Three Supplications

The ‘psychosis of the house negro’ has become prevalent these days and has resurfaced with the desperate comeback of white supremacy. You can’t have one without the other. No white chauvinism can exist without its enabler in the slave culture – the grateful house negro, and to the extent we can admit that racism has always been here bubbling just under the surface of American society; so too has the house negro been among us, keeping us grateful, loyal, law abiding consumer slaves.

While the ‘house negro’ syndrome is one of the psychosis specific to the African American, yet this same anomaly drifted over to the domestically colonized Muslim populations residing in non-Muslim lands as well. Its not certain whether the ‘house negro syndrome’ was transmitted to immigrant Muslims in the US via the African American Muslims they associated with or, whether this destructive psychosis automatically affects any non-white immigrant to the US, the jury is still out on that one.

So we know why ‘the house negro’ prays for his oppressor, hopes that his oppressor reforms themselves, sees his oppressors demise and fall as his own. This is well known as al-Hajj Malik El Shabazz (may Allah be pleased with him,) eloquently related to us. But why would Muslims, who have the best religion, the best Prophet, the Best heavenly book, and the best supplication, not make supplication against their oppressors? Is it prohibited for a Muslim to pray and supplicate against their oppressors? Is the Muslims reticence to supplicate against those who oppress them the result of some inward pious calling, some profound transformative tolerance dictated by the Sacred Book and the Sunna? Or is it simply the conditioned response of the victim of oppression adjusting themselves, like the ‘house negro’, to the inevitability of their oppression?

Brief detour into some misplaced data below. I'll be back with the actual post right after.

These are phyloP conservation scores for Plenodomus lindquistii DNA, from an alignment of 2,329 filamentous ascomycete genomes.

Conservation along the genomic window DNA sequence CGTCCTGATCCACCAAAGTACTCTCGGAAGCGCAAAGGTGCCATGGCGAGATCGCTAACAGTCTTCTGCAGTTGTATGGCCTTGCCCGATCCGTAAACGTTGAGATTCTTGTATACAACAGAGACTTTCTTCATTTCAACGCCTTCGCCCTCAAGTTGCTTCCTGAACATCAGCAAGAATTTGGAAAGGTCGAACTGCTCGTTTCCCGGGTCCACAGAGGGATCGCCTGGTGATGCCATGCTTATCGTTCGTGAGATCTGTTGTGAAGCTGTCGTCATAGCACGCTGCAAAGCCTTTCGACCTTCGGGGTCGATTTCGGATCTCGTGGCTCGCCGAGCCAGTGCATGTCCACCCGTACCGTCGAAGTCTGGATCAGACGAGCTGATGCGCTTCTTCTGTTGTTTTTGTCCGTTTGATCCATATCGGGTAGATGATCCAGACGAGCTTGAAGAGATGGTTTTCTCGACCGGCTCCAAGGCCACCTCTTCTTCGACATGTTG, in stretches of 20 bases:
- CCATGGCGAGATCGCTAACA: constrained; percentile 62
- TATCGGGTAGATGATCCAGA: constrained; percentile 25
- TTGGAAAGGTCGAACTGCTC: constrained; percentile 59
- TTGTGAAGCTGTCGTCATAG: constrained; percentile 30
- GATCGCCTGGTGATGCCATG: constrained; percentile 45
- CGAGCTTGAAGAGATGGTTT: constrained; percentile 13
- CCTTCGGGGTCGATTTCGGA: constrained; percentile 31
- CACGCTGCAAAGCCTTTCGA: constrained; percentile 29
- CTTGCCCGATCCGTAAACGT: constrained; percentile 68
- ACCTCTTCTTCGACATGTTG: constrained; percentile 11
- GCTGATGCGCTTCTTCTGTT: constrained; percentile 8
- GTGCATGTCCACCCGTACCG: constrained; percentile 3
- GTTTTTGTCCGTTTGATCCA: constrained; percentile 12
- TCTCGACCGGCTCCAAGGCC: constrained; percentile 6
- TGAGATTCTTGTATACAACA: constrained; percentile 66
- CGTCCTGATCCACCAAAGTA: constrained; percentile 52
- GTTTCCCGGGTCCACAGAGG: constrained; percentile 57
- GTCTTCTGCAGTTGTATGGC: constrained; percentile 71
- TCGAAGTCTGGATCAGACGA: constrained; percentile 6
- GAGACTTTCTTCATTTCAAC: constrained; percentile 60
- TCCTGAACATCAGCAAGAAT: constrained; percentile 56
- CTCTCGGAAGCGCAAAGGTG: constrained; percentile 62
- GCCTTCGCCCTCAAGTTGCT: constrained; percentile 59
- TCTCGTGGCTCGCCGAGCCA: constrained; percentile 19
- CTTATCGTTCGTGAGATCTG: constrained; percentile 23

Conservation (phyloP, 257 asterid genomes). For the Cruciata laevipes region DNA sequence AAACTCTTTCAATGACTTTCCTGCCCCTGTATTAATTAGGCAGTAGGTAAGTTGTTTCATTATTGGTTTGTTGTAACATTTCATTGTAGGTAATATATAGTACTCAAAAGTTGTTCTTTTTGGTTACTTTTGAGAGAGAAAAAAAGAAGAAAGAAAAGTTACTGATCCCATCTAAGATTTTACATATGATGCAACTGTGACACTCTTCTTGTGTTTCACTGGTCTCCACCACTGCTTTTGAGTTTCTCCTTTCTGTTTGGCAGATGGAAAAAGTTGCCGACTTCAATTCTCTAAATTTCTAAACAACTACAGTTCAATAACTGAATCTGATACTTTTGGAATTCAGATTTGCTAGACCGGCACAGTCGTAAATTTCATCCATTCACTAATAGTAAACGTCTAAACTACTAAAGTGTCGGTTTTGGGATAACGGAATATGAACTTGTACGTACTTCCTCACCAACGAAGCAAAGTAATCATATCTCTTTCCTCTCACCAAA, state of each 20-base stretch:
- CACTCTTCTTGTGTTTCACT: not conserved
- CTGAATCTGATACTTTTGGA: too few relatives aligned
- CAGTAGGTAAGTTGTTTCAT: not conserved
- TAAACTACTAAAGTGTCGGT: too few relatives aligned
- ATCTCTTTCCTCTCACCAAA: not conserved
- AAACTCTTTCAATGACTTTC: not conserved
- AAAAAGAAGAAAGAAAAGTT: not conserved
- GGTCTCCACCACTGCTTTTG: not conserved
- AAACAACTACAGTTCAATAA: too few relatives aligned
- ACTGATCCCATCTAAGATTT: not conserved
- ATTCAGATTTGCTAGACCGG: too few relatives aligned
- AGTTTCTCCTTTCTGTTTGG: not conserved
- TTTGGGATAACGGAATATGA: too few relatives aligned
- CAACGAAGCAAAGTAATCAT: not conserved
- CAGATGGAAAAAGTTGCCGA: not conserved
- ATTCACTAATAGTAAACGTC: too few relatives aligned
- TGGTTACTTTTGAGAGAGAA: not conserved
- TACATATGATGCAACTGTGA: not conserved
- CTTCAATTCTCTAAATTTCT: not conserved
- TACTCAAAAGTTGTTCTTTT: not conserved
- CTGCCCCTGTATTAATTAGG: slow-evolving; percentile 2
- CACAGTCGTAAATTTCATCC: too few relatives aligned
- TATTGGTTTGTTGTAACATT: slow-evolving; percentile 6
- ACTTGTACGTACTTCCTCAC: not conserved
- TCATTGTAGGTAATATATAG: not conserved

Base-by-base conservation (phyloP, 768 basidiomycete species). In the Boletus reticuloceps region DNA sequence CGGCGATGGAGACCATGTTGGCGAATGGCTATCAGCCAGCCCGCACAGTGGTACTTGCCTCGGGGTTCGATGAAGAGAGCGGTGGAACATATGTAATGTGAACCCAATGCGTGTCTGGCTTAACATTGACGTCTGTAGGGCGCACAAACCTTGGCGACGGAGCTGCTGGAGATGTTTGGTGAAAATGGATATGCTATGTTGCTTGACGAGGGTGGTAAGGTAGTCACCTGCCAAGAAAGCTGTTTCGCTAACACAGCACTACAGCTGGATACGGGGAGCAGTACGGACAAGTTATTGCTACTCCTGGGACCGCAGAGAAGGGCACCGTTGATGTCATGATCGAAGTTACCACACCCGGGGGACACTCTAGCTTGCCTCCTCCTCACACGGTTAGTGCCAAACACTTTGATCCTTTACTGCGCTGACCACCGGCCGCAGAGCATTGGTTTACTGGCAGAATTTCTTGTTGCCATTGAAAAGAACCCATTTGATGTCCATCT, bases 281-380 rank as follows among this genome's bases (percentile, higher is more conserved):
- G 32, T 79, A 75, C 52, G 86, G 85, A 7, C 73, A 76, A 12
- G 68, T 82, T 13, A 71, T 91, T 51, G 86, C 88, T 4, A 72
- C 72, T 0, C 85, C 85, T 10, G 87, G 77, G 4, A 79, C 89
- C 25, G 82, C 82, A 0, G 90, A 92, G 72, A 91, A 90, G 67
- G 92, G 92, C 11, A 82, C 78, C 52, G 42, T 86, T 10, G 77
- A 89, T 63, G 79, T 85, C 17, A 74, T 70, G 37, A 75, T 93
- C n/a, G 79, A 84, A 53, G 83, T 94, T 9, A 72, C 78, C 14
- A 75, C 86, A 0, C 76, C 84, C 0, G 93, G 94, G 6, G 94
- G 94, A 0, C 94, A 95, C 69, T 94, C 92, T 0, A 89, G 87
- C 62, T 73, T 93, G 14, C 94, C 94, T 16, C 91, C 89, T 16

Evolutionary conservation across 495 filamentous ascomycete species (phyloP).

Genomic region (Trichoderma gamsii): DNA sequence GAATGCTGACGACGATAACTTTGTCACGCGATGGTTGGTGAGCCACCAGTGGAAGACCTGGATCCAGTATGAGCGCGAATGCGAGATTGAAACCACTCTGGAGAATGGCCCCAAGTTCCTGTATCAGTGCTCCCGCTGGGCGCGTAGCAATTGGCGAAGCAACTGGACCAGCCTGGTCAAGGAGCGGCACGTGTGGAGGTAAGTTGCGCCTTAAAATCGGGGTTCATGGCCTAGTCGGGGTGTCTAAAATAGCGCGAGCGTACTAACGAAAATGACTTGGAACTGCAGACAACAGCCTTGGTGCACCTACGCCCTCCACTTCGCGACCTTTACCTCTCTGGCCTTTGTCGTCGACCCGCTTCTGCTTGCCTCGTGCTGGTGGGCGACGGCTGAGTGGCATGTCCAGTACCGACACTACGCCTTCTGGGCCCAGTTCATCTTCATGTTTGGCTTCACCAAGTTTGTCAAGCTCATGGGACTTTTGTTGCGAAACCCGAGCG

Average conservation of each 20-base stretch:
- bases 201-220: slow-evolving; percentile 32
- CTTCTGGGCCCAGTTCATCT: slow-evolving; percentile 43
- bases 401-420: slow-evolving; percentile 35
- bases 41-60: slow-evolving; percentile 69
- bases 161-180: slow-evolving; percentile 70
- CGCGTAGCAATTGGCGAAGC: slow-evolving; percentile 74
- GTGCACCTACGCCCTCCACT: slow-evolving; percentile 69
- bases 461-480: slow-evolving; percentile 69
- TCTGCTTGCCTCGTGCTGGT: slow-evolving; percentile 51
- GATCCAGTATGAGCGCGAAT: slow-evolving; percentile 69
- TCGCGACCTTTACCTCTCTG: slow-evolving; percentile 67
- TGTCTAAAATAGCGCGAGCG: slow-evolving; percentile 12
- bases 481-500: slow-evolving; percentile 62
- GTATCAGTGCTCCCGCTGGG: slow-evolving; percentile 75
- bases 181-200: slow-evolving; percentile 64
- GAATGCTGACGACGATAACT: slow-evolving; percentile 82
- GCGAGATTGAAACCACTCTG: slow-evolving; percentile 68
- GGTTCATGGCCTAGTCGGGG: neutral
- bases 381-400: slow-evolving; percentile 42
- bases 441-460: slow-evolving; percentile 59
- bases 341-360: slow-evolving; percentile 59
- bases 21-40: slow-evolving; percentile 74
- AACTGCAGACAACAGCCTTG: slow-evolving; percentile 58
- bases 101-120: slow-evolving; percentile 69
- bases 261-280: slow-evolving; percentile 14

Needless of the cause, today certain Muslim quraa (intellectuals) and public speakers are saying that the oppressed Muslims of this land and abroad are forbidden to make supplication against those countries and people who oppress them. I will return to examining the nature of such as sickness, but for now I will state categorically that making supplication against oppressors is lawful based upon the Book, the Sunna and the consensus (ijma) of the scholars.

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